Is a Scotch egg a substantial meal in a pub? Maybe not. Serve it with chips, it might be substantial. Two pints of lager and a packet of crisps does not count. But a plate of posh crisps with sides might just be substantial meal in premises that have “class and calibre”.

Shropshire and Telford and Wrekin are both in Tier 2, High Alert areas. Alcohol can only be served with a substantial meal.

Who enforces these regulations? The police have a role. And step forward the new phenomenon of Covid Secure Marshalls. Covid Marshalls for short. They are called Community Reassurance Teams here in Shropshire. This article looks at the role of marshals and the new regulations on drinking establishments required to serve a substantial meal with a drink.

On 9 September, Boris Johnson announced:

We will boost the enforcement capacity of local authorities by introducing COVID Secure Marshalls to help ensure social distancing in town and city centres.”

Councils and the police have been since been funded to help businesses and the public to engage Covid-compliant behaviour. Shropshire Council has received £145,151.

Covid Marshals are tasked with ensuring that the public socially distance, do not gather beyond the Rule of Six and wear face masks where required. They also monitor compliance with the Covid regulations by shops, cafes, pubs and bars and other venues.

Shropshire Council says it aims to engage, explain and encourage before enforcement. Covid Marshalls do not have enforcement powers but can report incidents to the police and Shropshire Council’s public protection and licencing teams.

The council is pushing back against using the label Covid Marshals. In an internal note is says: “We do not use the term Covid Marshalls due to the negative connotations in the term.”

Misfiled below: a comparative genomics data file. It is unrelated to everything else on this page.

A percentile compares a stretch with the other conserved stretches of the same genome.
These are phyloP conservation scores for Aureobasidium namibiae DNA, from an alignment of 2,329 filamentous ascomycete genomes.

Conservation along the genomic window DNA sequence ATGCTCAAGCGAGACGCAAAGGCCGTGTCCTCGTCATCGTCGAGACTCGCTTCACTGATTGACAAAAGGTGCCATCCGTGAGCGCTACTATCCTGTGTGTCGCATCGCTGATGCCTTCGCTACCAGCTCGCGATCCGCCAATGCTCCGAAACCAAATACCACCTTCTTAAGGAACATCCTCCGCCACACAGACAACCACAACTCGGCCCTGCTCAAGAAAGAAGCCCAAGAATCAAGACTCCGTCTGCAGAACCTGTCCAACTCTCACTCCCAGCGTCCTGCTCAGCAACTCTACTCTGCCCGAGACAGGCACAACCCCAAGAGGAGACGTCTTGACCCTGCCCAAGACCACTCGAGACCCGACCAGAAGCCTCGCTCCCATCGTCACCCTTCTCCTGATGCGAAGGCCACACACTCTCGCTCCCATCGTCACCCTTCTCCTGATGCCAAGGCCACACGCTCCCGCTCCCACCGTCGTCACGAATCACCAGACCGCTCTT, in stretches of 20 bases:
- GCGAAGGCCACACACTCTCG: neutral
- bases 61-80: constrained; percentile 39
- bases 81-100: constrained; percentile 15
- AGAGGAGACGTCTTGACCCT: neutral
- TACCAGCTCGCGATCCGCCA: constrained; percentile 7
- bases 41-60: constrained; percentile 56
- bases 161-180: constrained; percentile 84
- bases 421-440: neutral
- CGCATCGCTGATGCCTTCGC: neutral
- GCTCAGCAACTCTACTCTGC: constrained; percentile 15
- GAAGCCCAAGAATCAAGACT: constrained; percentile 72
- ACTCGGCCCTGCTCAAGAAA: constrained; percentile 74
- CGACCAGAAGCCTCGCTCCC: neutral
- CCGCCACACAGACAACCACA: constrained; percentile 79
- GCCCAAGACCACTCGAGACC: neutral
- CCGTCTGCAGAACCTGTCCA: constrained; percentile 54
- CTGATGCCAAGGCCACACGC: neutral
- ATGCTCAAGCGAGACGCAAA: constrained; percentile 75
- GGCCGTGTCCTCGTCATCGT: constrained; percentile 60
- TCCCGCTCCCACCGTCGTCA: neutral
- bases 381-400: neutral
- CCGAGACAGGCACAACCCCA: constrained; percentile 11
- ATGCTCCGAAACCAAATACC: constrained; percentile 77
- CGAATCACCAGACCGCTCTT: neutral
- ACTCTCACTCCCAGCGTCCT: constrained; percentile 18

That that’s a bit like asking people not to call the council staff ticketing badly parked cars traffic wardens. Everyone calls Civil Enforcement Officers traffic wardens. It is inevitable that the Community Reassurance Teams will be called Covid Marshalls.

Much of England is not in Tier 2. Scotch eggs and Cornish pasties have made national and international news as ministers have stumbled over the definition of a “substantial meal”, revealing their lack of knowledge of eating out on a budget. Just add chips seems to be a common response as they are grilled by interviewers.

(Grilled minister? Would that be a substantial meal? Probably only with chips.)

The regulations that reintroduced the tier system on 2 December state in Schedule 2:

“A person responsible for carrying on a business of a public house, bar or other business involving the provision of alcohol for consumption on the premises must cease to carry on that business, unless… Alcohol is only served for consumption on the premises as part of a table meal, and the meal is such as might be expected to be served as breakfast, the main midday or main evening meal, or as a main course at such a meal.”

But as Jed Meers, Lecturer in Law at the University of York says in an article in The Conversation, it is not that simple to interpret this. He has studied the judgements licencing authorities make when allowing a premises different types of licence. He quotes a licencing hearing at Thanet District Council:

“Tying alcohol to food is no particular guarantee in of itself of how people behave… It’s not about forcing people to eat while they’re drinking… It’s a question of the class and calibre of the premises.”

Class and calibre? The phrase brings back memories of that cherished sketch with – in descending order – John Cleese, Ronnie Barker and Ronnie Corbett. But as Jed Meers points out, class and calibre has often been a factor in licencing decisions. A full plate of “high end” crisps served with posh dips met the definition of a substantial meal in Westminster. A packet of Walkers would not apparently do.

If Tyrells crisps with guacamole dips or a Scotch egg with chips pass muster as a substantial meal, I’m back in the pub. Could you pass the mustard?

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